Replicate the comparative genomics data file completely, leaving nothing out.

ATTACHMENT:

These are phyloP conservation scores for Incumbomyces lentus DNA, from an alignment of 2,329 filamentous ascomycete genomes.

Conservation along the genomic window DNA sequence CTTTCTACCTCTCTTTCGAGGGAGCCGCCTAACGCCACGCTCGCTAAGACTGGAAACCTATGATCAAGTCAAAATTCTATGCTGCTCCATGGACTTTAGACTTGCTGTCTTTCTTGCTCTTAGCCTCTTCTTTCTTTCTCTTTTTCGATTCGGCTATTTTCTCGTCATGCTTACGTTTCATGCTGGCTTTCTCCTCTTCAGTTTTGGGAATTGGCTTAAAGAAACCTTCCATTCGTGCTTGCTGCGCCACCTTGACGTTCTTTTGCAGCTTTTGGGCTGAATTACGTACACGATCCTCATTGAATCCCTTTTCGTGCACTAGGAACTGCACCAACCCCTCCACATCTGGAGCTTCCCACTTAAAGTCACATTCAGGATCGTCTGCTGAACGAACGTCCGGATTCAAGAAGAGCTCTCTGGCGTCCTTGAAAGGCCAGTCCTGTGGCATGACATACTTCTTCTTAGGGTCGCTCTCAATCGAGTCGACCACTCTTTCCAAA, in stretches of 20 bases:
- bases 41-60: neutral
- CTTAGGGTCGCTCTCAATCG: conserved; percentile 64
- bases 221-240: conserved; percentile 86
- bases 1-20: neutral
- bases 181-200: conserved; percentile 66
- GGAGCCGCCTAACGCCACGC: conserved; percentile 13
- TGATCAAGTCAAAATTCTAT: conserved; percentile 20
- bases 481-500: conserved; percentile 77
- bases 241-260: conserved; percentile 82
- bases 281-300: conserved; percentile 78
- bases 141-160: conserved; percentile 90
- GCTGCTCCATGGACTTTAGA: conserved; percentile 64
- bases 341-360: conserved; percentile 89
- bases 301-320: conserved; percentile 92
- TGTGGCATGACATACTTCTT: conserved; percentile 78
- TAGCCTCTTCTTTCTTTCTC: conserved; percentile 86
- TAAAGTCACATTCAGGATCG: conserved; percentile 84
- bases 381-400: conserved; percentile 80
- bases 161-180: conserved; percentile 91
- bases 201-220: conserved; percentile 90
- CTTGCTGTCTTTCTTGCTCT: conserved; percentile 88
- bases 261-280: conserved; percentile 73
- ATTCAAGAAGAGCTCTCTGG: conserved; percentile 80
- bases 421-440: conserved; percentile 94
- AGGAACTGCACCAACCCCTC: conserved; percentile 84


These are phyloP conservation scores for Incumbomyces lentus DNA, from an alignment of 2,329 filamentous ascomycete genomes.

Conservation along the genomic window DNA sequence CTTTCTACCTCTCTTTCGAGGGAGCCGCCTAACGCCACGCTCGCTAAGACTGGAAACCTATGATCAAGTCAAAATTCTATGCTGCTCCATGGACTTTAGACTTGCTGTCTTTCTTGCTCTTAGCCTCTTCTTTCTTTCTCTTTTTCGATTCGGCTATTTTCTCGTCATGCTTACGTTTCATGCTGGCTTTCTCCTCTTCAGTTTTGGGAATTGGCTTAAAGAAACCTTCCATTCGTGCTTGCTGCGCCACCTTGACGTTCTTTTGCAGCTTTTGGGCTGAATTACGTACACGATCCTCATTGAATCCCTTTTCGTGCACTAGGAACTGCACCAACCCCTCCACATCTGGAGCTTCCCACTTAAAGTCACATTCAGGATCGTCTGCTGAACGAACGTCCGGATTCAAGAAGAGCTCTCTGGCGTCCTTGAAAGGCCAGTCCTGTGGCATGACATACTTCTTCTTAGGGTCGCTCTCAATCGAGTCGACCACTCTTTCCAAA, in stretches of 20 bases:
- bases 41-60: neutral
- CTTAGGGTCGCTCTCAATCG: conserved; percentile 64
- bases 221-240: conserved; percentile 86
- bases 1-20: neutral
- bases 181-200: conserved; percentile 66
- GGAGCCGCCTAACGCCACGC: conserved; percentile 13
- TGATCAAGTCAAAATTCTAT: conserved; percentile 20
- bases 481-500: conserved; percentile 77
- bases 241-260: conserved; percentile 82
- bases 281-300: conserved; percentile 78
- bases 141-160: conserved; percentile 90
- GCTGCTCCATGGACTTTAGA: conserved; percentile 64
- bases 341-360: conserved; percentile 89
- bases 301-320: conserved; percentile 92
- TGTGGCATGACATACTTCTT: conserved; percentile 78
- TAGCCTCTTCTTTCTTTCTC: conserved; percentile 86
- TAAAGTCACATTCAGGATCG: conserved; percentile 84
- bases 381-400: conserved; percentile 80
- bases 161-180: conserved; percentile 91
- bases 201-220: conserved; percentile 90
- CTTGCTGTCTTTCTTGCTCT: conserved; percentile 88
- bases 261-280: conserved; percentile 73
- ATTCAAGAAGAGCTCTCTGG: conserved; percentile 80
- bases 421-440: conserved; percentile 94
- AGGAACTGCACCAACCCCTC: conserved; percentile 84